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Home / Russia Factfile / Seven Wonders of Russia /

The Lake of Baikal











Photo: http://www.ruschudo.ru/

Other pictures of the Baikal

   

The Baikal is a lake in the southern part of Eastern Siberia on the border of Irkutsk region and the Republic of Buryatia.

The Baikal by right is considered the purest, the most ancient and the deepest lake in the world.

The Baikal stretched from the south to the north for 636 km in the shape of a huge half moon. The lake is located in the original hollow surrounded from every side by mountain ridges and hills.

As old as time, the Baikal is alive for about 25-30 million years. Lakes have medium "life" span of about 10-15 million years, so the Baikal became the champion twice.

The Baikal has a phenomenal depth of 1637 meters that allows the lake to have a rank of the deepest lake of the world. The content of the lake is more than 23 thousand cubic kilometers that makes about 22 percent of fresh water supply of the planet. It is difficult to imagine, but the Baikal contains more water, than the five Great Lakes of the North America all together.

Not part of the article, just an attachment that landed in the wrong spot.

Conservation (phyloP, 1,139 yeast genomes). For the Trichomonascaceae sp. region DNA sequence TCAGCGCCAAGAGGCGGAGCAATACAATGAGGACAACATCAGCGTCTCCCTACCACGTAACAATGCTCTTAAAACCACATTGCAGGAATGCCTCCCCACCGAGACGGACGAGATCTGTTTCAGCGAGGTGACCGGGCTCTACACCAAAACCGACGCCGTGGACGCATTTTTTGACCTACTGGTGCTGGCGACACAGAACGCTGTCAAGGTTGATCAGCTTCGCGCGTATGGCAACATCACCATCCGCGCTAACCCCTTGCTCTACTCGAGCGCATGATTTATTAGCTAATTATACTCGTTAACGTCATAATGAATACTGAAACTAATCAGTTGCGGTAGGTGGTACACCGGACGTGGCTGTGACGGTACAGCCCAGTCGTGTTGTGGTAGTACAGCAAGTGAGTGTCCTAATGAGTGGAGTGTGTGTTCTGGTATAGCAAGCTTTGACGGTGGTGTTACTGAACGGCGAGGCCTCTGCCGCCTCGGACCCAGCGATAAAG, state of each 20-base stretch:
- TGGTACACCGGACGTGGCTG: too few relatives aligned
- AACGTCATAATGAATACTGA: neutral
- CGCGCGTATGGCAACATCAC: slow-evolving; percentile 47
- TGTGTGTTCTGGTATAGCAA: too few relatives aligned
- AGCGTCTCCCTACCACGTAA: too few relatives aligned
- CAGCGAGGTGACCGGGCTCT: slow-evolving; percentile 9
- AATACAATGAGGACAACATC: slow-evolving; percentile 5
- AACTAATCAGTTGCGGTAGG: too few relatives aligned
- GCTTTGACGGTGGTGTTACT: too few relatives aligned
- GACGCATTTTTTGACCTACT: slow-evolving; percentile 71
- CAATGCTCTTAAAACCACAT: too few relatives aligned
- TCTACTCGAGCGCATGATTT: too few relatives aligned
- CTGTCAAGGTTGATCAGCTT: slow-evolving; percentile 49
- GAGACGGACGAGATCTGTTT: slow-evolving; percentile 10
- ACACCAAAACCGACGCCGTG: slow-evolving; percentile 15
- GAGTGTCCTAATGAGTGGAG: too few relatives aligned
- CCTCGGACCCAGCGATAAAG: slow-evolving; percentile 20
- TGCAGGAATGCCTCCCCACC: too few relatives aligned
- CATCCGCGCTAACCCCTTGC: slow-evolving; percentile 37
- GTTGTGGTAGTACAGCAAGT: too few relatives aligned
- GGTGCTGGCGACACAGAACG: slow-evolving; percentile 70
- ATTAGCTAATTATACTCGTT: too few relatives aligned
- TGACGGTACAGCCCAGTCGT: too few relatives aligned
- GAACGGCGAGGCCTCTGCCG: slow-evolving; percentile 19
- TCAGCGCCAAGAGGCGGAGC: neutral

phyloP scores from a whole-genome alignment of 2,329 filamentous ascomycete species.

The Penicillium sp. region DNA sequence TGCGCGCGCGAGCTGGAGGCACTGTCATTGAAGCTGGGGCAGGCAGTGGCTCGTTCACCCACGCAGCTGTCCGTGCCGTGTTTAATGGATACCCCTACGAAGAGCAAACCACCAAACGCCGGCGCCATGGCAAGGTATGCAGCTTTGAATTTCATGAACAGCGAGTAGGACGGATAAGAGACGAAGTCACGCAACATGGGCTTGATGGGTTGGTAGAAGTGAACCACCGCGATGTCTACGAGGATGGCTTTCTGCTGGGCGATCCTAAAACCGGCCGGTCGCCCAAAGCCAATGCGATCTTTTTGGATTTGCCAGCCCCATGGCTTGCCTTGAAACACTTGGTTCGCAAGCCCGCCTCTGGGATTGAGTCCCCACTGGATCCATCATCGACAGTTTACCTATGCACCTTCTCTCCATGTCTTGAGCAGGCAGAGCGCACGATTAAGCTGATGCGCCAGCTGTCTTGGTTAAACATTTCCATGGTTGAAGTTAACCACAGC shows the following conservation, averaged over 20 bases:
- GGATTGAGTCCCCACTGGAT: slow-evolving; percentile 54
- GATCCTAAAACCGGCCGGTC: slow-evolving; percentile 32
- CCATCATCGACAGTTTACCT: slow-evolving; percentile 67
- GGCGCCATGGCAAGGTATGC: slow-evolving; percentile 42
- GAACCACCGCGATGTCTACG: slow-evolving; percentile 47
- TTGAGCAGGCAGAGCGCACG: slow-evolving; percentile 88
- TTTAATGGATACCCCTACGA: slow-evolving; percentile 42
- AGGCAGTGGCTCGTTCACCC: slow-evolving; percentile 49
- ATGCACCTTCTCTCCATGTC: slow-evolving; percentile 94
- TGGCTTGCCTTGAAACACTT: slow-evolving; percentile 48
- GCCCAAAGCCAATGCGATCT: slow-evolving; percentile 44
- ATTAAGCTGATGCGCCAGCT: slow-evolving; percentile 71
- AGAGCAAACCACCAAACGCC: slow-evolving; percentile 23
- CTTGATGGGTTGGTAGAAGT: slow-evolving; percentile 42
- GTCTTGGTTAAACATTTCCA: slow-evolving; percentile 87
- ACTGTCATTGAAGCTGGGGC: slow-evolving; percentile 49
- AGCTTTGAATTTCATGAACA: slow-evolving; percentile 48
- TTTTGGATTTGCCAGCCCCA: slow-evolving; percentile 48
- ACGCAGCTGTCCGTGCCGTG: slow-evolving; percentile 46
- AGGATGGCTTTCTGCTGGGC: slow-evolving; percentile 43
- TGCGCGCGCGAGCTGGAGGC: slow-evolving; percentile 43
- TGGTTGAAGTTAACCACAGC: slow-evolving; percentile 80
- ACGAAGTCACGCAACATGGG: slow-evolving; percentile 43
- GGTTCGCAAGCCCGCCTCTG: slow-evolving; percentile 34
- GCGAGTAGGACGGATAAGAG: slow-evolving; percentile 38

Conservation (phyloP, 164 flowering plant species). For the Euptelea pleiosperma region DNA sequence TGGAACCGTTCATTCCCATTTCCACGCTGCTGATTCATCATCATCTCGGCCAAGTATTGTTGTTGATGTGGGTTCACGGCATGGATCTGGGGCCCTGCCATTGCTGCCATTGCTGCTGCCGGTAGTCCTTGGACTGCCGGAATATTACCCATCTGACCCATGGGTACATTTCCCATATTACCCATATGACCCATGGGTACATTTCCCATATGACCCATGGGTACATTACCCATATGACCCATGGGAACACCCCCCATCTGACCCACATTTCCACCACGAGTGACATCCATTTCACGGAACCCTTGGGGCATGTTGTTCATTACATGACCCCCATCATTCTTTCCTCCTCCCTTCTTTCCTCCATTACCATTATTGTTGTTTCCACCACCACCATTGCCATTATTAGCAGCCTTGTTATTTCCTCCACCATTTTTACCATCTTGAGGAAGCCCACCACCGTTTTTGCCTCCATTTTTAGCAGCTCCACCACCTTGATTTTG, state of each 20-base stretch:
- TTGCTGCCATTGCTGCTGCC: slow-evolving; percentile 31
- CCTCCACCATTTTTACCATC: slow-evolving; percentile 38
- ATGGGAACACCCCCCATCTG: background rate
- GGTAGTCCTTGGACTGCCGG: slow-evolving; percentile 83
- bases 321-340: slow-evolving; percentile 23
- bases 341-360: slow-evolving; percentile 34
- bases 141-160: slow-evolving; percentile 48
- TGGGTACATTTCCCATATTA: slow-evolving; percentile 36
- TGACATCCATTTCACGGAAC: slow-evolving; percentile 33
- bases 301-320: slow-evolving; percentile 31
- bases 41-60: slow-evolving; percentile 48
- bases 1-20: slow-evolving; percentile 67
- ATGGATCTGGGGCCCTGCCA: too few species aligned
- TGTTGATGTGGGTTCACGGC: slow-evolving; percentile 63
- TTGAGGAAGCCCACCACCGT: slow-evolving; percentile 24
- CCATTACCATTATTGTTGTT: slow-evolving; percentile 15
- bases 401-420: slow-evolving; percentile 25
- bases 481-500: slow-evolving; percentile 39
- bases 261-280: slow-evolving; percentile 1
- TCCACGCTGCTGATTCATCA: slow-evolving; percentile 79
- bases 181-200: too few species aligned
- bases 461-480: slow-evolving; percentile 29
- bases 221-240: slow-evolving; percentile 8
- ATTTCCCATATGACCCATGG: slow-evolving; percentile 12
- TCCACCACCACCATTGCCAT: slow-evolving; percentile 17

Crown it all, the huge half moon of the lake in the east of Siberia occupies 31,5 thousand square kilometers that approximately equals the areas of Denmark, Belgium or the Netherlands.

The water body of the Baikal influences the climate of the coastal territory. Winters here are soft, summers are cool. Incoming of spring at the Baikal is late for 10-15 days in comparison with adjacent areas, and autumn often is long enough. The Baikal is notable for a considerable quantity of sunny days in a year.

According to the data from the Limnological Institute of the Siberian branch of the Russian Academy of Sciences, 2 630 animal and plant species live in the Baikal. About 2/3 of them live only in this reservoir. Such abundance of live organisms is explained by high oxygen content in the Baikal water.

""The holy sea", "the holy lake", "holy water"... From time immemorial such names were given tothe Baikal by aboriginals, by the Russians who came on its coasts already in the XVII century, and by traveling foreigners, who were delighted with its majestic unearthly beauty. Aboriginals treated the Baikal not as a lake, but as a living, thinking and wise being. A lot of legends and stories are connected with it.

Source: http://ru.wikipedia.org/

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